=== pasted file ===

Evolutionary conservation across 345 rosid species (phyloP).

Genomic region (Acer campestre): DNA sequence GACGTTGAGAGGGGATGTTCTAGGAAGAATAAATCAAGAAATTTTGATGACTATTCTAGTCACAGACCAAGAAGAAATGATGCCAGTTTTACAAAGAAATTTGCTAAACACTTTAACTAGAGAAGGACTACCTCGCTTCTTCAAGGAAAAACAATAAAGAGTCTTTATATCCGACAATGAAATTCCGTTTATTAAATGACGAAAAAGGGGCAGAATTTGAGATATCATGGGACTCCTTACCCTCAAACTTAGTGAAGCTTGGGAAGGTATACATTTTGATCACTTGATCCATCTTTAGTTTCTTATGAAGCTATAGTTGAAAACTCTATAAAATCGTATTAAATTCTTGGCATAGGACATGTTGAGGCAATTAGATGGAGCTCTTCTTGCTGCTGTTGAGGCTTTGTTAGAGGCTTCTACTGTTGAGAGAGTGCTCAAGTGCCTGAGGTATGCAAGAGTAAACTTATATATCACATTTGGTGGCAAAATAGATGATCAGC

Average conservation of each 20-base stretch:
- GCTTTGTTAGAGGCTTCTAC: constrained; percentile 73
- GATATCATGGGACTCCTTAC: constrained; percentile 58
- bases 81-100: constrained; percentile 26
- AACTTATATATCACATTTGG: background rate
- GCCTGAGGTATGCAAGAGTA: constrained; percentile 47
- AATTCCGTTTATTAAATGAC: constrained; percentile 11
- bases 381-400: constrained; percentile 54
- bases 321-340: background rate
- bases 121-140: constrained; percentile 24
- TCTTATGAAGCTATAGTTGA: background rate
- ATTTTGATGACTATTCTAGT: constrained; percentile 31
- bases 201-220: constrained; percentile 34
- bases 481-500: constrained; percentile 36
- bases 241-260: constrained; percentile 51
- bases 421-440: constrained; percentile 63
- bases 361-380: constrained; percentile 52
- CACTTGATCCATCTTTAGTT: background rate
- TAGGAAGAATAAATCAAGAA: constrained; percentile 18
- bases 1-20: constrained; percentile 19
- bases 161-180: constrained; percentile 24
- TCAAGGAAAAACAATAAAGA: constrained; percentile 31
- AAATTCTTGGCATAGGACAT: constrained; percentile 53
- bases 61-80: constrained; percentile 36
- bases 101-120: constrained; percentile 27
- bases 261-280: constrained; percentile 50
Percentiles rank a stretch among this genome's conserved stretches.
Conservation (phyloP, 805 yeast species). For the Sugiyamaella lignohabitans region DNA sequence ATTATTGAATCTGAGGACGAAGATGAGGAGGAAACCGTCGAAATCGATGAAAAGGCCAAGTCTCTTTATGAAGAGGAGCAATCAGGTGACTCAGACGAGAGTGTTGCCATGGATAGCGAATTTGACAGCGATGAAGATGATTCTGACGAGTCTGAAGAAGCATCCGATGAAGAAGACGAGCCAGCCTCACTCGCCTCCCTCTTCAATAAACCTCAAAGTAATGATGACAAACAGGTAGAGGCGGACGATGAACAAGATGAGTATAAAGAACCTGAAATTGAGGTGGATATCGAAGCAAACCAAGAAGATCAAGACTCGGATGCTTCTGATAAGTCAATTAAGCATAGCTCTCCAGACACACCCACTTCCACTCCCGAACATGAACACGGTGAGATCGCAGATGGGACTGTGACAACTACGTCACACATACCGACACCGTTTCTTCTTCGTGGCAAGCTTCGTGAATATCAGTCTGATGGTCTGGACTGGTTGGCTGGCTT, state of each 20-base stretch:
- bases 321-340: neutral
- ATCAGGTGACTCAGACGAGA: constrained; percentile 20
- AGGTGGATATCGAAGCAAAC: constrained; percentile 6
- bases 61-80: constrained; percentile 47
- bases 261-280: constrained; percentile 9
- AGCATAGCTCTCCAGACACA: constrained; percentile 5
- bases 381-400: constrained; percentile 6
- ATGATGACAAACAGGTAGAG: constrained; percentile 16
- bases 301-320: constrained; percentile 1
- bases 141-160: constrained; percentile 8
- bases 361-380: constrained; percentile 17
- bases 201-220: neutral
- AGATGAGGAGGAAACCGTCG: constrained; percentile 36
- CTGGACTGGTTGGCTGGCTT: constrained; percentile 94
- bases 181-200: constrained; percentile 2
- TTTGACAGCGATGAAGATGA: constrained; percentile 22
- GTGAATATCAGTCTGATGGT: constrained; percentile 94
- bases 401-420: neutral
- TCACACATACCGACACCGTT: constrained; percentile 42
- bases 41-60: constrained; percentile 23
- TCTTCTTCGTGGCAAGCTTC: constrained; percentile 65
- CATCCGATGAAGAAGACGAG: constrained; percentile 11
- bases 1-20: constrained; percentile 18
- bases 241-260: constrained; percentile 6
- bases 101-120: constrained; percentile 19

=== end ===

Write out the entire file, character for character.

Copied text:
Evolutionary conservation across 345 rosid species (phyloP).

Genomic region (Acer campestre): DNA sequence GACGTTGAGAGGGGATGTTCTAGGAAGAATAAATCAAGAAATTTTGATGACTATTCTAGTCACAGACCAAGAAGAAATGATGCCAGTTTTACAAAGAAATTTGCTAAACACTTTAACTAGAGAAGGACTACCTCGCTTCTTCAAGGAAAAACAATAAAGAGTCTTTATATCCGACAATGAAATTCCGTTTATTAAATGACGAAAAAGGGGCAGAATTTGAGATATCATGGGACTCCTTACCCTCAAACTTAGTGAAGCTTGGGAAGGTATACATTTTGATCACTTGATCCATCTTTAGTTTCTTATGAAGCTATAGTTGAAAACTCTATAAAATCGTATTAAATTCTTGGCATAGGACATGTTGAGGCAATTAGATGGAGCTCTTCTTGCTGCTGTTGAGGCTTTGTTAGAGGCTTCTACTGTTGAGAGAGTGCTCAAGTGCCTGAGGTATGCAAGAGTAAACTTATATATCACATTTGGTGGCAAAATAGATGATCAGC

Average conservation of each 20-base stretch:
- GCTTTGTTAGAGGCTTCTAC: constrained; percentile 73
- GATATCATGGGACTCCTTAC: constrained; percentile 58
- bases 81-100: constrained; percentile 26
- AACTTATATATCACATTTGG: background rate
- GCCTGAGGTATGCAAGAGTA: constrained; percentile 47
- AATTCCGTTTATTAAATGAC: constrained; percentile 11
- bases 381-400: constrained; percentile 54
- bases 321-340: background rate
- bases 121-140: constrained; percentile 24
- TCTTATGAAGCTATAGTTGA: background rate
- ATTTTGATGACTATTCTAGT: constrained; percentile 31
- bases 201-220: constrained; percentile 34
- bases 481-500: constrained; percentile 36
- bases 241-260: constrained; percentile 51
- bases 421-440: constrained; percentile 63
- bases 361-380: constrained; percentile 52
- CACTTGATCCATCTTTAGTT: background rate
- TAGGAAGAATAAATCAAGAA: constrained; percentile 18
- bases 1-20: constrained; percentile 19
- bases 161-180: constrained; percentile 24
- TCAAGGAAAAACAATAAAGA: constrained; percentile 31
- AAATTCTTGGCATAGGACAT: constrained; percentile 53
- bases 61-80: constrained; percentile 36
- bases 101-120: constrained; percentile 27
- bases 261-280: constrained; percentile 50
Percentiles rank a stretch among this genome's conserved stretches.
Conservation (phyloP, 805 yeast species). For the Sugiyamaella lignohabitans region DNA sequence ATTATTGAATCTGAGGACGAAGATGAGGAGGAAACCGTCGAAATCGATGAAAAGGCCAAGTCTCTTTATGAAGAGGAGCAATCAGGTGACTCAGACGAGAGTGTTGCCATGGATAGCGAATTTGACAGCGATGAAGATGATTCTGACGAGTCTGAAGAAGCATCCGATGAAGAAGACGAGCCAGCCTCACTCGCCTCCCTCTTCAATAAACCTCAAAGTAATGATGACAAACAGGTAGAGGCGGACGATGAACAAGATGAGTATAAAGAACCTGAAATTGAGGTGGATATCGAAGCAAACCAAGAAGATCAAGACTCGGATGCTTCTGATAAGTCAATTAAGCATAGCTCTCCAGACACACCCACTTCCACTCCCGAACATGAACACGGTGAGATCGCAGATGGGACTGTGACAACTACGTCACACATACCGACACCGTTTCTTCTTCGTGGCAAGCTTCGTGAATATCAGTCTGATGGTCTGGACTGGTTGGCTGGCTT, state of each 20-base stretch:
- bases 321-340: neutral
- ATCAGGTGACTCAGACGAGA: constrained; percentile 20
- AGGTGGATATCGAAGCAAAC: constrained; percentile 6
- bases 61-80: constrained; percentile 47
- bases 261-280: constrained; percentile 9
- AGCATAGCTCTCCAGACACA: constrained; percentile 5
- bases 381-400: constrained; percentile 6
- ATGATGACAAACAGGTAGAG: constrained; percentile 16
- bases 301-320: constrained; percentile 1
- bases 141-160: constrained; percentile 8
- bases 361-380: constrained; percentile 17
- bases 201-220: neutral
- AGATGAGGAGGAAACCGTCG: constrained; percentile 36
- CTGGACTGGTTGGCTGGCTT: constrained; percentile 94
- bases 181-200: constrained; percentile 2
- TTTGACAGCGATGAAGATGA: constrained; percentile 22
- GTGAATATCAGTCTGATGGT: constrained; percentile 94
- bases 401-420: neutral
- TCACACATACCGACACCGTT: constrained; percentile 42
- bases 41-60: constrained; percentile 23
- TCTTCTTCGTGGCAAGCTTC: constrained; percentile 65
- CATCCGATGAAGAAGACGAG: constrained; percentile 11
- bases 1-20: constrained; percentile 18
- bases 241-260: constrained; percentile 6
- bases 101-120: constrained; percentile 19